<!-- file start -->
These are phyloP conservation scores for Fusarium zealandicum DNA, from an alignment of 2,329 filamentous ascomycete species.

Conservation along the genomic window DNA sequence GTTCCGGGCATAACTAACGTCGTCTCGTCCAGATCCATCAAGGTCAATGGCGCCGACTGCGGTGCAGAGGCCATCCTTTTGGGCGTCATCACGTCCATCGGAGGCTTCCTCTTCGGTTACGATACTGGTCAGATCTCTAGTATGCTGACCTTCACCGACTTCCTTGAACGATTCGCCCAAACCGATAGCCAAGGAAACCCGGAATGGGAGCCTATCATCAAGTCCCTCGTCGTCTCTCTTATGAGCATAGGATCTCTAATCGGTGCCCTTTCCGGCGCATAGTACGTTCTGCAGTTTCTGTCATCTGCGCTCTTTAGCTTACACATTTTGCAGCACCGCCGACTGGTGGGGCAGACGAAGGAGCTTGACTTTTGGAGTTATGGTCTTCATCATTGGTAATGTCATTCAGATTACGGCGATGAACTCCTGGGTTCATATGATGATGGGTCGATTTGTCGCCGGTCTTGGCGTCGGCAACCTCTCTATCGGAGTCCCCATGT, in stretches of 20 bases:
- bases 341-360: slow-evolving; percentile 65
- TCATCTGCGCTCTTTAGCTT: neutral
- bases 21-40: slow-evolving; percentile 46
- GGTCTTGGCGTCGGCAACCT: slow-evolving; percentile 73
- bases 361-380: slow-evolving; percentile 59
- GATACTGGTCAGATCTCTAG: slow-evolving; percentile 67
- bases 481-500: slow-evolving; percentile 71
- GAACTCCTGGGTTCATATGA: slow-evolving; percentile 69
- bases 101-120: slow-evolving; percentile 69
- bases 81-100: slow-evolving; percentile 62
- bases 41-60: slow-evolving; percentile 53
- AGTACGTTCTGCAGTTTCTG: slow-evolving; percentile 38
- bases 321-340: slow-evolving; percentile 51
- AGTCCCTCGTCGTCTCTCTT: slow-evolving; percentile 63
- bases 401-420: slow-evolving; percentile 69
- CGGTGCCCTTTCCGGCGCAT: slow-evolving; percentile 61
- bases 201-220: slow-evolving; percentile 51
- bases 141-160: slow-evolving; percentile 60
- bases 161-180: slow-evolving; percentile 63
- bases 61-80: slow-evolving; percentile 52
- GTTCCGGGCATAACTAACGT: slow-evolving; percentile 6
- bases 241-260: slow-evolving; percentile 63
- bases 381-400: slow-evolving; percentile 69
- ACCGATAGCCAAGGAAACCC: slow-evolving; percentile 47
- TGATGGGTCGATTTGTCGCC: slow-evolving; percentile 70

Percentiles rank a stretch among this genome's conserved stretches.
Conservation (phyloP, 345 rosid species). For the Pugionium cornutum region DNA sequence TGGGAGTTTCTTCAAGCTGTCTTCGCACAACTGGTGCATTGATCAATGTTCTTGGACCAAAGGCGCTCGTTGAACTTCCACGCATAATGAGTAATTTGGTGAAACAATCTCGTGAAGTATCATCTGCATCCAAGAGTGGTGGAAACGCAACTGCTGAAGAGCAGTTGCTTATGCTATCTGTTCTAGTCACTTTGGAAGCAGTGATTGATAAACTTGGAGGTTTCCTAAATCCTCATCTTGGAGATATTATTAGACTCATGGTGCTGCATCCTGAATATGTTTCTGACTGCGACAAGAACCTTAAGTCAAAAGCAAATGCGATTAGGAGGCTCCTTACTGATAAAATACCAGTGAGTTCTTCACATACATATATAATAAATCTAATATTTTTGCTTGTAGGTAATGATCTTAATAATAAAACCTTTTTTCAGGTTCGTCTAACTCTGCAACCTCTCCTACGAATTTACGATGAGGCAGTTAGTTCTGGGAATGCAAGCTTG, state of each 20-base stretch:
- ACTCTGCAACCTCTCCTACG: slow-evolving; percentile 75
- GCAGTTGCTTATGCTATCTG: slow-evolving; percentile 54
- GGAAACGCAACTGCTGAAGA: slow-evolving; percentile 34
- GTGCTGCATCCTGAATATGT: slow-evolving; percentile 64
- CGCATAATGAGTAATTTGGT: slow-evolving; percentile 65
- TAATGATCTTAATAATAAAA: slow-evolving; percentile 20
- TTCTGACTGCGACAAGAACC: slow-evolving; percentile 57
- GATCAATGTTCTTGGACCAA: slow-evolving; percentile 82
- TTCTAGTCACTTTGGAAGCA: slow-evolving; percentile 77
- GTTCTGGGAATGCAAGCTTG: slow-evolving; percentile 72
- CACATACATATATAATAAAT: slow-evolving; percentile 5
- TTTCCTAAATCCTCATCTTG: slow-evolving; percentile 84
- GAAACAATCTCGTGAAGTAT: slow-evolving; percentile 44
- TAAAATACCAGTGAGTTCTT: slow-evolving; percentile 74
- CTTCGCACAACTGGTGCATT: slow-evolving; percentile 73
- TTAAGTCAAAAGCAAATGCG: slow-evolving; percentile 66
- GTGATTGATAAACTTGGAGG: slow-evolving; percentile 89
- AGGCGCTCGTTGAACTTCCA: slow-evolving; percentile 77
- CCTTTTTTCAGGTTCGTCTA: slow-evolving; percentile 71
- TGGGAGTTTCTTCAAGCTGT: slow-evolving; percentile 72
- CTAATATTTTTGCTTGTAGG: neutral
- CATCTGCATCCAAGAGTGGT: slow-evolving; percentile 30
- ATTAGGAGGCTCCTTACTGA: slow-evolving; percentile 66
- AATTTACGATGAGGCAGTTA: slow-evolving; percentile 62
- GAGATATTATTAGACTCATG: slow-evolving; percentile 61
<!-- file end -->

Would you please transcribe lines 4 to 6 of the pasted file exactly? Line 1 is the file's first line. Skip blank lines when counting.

- TCATCTGCGCTCTTTAGCTT: neutral
- bases 21-40: slow-evolving; percentile 46
- GGTCTTGGCGTCGGCAACCT: slow-evolving; percentile 73